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Thesis writing basics (2.1) Theory and evaluation criteria of theory

This article summarizes a peper, “Organizational Theories: Some Criteria for Evaluation” written by Samuel B. Bacharach in 1989. The original text can be found at the following link. In this article, we will look at what are the theories and the criteria for the evaluation of theories. For a list of articles related to the basics of writing a thesis, please see the links.

■ Theory is not classification of data, typology, and metaphors!

Descriptions are different from theories. Descriptions can be the source of a theory, but it cannot be a theory itself. Theories explain and predict reality based on how, when, and why, while descriptions mainly focus on what.

There are three types of description. The first is categorization of the raw data, the second is typology, and the third is metaphor. Often, articles describing analysis are confused with theories, but the classification of quantitative or qualitative data cannot be a theory. The analytic description answers the question of “What is the phenomenon”.

Typology comes from the “ideal type” by Max Weber, German economist and sociologist. Ideal type is one that is constructed through a thought process, not a model by experience. For example, Etzioni’s compliance structure is not a theory but a typology. Etzioni classified the organization into 9 types based on power and involvement, which are abstract than categorization of the raw data, but still focus on the “what”. Typology answers to the question of “what is the most important factor in the phenomenon?”.

Metaphor answers to the question of “How is this phenomenon different from another phenomenon?”. For example, metaphors are like loosely coupled systems (Weick) and garbage can model (Cohen, March, and Olsen). Metaphors are great literary tool because they adds imagination, but they cannot be theories in themselves.

■ What is a theory?

A theory is a statement of the relationship between observed units or approximated units in the empirical world. Since the essence cannot be observed directly, the object must be estimated in terms of observation. A unit of observation is a variable that operates empirically, and the main goal of a theory is to answer questions about how, when, and why rather than answering what.

In other words, theory refers to an entire system of constructs and variables. There is a proposition between the two constructs, and a hypothesis between the variables. For an explanation of constructs, variables, propositions, and hypotheses, see this article.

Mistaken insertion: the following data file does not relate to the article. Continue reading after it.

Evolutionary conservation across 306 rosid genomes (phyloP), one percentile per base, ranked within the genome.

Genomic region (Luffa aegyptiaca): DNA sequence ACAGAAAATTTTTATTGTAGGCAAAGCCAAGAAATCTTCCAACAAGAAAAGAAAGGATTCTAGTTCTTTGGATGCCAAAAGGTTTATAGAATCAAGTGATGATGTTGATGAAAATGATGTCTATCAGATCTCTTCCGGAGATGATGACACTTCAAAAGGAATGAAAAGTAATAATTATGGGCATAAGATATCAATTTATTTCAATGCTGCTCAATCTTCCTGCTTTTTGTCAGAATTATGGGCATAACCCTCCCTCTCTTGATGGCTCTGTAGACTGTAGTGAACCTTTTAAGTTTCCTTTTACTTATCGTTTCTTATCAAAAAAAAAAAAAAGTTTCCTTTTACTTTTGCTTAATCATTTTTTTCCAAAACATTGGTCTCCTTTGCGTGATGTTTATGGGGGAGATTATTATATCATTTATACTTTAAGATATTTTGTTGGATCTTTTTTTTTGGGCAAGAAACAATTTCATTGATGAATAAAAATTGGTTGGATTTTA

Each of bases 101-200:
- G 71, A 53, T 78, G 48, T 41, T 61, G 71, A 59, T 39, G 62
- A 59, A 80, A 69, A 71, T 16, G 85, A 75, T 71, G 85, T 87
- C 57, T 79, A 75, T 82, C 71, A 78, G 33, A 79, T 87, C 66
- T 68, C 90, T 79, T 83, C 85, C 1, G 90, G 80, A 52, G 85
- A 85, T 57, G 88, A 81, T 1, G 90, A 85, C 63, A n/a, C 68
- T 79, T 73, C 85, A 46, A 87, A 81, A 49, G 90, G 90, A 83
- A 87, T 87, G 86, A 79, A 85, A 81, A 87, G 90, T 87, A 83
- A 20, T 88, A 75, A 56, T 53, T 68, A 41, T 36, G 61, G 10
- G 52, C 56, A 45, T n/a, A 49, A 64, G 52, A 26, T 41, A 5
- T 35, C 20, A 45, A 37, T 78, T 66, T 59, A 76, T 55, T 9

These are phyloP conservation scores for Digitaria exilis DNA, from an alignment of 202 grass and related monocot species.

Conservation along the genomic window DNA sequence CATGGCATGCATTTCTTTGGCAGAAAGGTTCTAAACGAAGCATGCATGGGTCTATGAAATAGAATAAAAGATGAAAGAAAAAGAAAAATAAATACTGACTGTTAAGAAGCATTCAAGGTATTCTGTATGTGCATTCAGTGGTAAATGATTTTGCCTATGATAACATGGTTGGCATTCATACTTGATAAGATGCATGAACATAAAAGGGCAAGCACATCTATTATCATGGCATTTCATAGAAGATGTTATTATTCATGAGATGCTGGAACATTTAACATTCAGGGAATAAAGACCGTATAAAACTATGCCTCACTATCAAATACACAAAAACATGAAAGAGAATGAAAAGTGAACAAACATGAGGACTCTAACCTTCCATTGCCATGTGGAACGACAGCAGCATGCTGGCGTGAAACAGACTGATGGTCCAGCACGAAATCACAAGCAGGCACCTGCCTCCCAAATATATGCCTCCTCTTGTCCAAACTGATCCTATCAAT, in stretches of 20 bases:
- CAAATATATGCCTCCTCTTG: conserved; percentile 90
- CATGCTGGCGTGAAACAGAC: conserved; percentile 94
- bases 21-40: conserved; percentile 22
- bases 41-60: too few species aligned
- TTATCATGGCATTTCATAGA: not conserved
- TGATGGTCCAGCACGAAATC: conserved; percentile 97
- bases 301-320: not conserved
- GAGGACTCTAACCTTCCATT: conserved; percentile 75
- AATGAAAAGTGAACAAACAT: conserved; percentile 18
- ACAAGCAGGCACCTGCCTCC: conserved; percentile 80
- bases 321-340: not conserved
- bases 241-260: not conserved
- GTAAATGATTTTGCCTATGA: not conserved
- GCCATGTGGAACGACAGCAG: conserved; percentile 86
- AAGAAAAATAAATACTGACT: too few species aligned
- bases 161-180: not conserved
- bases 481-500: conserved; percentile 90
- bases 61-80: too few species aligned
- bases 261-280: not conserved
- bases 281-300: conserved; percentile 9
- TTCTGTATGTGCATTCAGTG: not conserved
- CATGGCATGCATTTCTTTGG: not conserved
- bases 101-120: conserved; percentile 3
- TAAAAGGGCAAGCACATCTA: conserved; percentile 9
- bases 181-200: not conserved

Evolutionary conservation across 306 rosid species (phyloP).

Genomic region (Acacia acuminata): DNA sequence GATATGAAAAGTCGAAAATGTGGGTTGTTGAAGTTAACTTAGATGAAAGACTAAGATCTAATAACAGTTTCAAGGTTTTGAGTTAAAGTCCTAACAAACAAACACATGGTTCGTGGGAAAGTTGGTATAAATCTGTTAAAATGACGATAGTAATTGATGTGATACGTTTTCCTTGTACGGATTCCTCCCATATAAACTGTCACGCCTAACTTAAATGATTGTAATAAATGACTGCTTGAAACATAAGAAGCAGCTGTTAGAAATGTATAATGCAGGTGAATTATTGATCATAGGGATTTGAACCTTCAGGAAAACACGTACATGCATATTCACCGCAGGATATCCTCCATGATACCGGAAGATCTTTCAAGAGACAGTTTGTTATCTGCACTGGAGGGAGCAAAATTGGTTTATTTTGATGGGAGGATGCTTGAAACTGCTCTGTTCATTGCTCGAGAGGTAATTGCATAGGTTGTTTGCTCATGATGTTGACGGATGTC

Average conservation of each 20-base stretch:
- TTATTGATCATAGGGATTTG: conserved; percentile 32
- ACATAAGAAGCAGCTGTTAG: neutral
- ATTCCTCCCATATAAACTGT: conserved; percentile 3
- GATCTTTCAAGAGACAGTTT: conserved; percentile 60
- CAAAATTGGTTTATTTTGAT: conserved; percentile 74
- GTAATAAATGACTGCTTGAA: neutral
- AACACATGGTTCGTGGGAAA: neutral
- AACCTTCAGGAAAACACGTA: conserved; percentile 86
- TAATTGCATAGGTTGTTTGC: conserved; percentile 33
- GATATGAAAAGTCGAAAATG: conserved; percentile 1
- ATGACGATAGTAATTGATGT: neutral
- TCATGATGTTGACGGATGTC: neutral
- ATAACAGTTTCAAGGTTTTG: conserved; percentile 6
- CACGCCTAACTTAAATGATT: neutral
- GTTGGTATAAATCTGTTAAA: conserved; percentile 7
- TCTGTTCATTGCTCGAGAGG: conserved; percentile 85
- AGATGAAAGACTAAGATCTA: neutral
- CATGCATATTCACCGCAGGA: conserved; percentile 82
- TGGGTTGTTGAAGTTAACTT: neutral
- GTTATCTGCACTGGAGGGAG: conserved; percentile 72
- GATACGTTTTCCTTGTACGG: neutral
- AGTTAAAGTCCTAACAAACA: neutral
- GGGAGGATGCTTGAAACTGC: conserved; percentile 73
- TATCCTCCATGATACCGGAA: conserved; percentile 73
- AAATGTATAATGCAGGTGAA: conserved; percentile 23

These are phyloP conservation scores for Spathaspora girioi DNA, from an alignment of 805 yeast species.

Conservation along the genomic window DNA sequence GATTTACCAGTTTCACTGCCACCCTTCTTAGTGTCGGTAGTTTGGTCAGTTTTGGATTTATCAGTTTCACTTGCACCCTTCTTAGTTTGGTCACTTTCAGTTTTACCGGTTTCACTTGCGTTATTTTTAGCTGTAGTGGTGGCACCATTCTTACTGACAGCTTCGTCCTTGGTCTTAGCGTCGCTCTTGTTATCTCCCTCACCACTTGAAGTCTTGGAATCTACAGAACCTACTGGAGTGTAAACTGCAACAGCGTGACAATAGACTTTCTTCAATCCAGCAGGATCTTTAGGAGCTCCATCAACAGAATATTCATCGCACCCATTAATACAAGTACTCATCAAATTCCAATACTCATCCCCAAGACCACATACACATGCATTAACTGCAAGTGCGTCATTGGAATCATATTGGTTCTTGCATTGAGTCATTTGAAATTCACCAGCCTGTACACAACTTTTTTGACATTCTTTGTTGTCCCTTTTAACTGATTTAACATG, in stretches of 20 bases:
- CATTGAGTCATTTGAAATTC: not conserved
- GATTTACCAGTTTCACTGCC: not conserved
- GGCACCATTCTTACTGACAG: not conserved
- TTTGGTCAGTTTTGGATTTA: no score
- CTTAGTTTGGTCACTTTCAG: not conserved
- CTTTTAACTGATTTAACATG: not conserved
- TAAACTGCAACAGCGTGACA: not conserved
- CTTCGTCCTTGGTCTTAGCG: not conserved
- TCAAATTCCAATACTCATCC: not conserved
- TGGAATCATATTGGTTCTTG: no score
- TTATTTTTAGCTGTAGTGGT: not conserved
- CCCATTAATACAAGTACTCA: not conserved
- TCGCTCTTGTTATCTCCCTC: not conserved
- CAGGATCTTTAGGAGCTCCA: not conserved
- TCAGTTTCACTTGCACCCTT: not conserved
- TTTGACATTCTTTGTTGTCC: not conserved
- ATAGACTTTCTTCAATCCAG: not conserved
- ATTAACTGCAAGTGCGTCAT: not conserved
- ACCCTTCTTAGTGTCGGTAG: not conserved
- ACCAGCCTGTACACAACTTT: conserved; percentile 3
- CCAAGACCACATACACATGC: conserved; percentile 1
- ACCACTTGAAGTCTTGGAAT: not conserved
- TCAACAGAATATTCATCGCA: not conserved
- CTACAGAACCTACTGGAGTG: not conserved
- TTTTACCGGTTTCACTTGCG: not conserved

Figure 1 in the paper

Theory has scope. The scope includes limits on space and time either explicitly or implicitly set by the scholar. The more specific the assumptions about the scope, the more difficult it is to generalize. For example, let’s say you have a theory that is limited only spatially. In other words, this theory can only be applied to certain types of organizations, not to organizations at other times. The degree of generalization of this theory will be higher than that of a theory with both time and space constraints.

■ Evaluation of theories – Falsifiability and Utility

Falsifiability means whether a theory is empirically falsifiable. The ideal goal of science is the pursuit of universal truth, and most philosophers of science believe that “theories cannot be proven, they are only disproved” (Nagel 1961; Popper 1959). In other words, the theory is like a defendant in a court of law before he/she is found guilty.

Utility means the usefulness of a theory. Utility is the bridge between theory and research (Bierstedt 1959). Theories are evaluated as useful if they can explain and predict. Explanations establish constructs, variables, and the associations between them, and predictions test their practical meaning against empirical evidence. In the case of ancient astronomers, it was predictable, but it was not possible to adequately explain the observed phenomena. Thus, it remains an unreliable theory.

Let’s take a closer look at this according to its falsifiability and utility.

  1. Falsifiability of variables
  2. Falsifiability of constructs
  3. Falsifiability of relationship
  4. Utility of variables
  5. Utility of constructs
  6. Utility of relationships
■ Falsifiability of variables, constructs, and relationships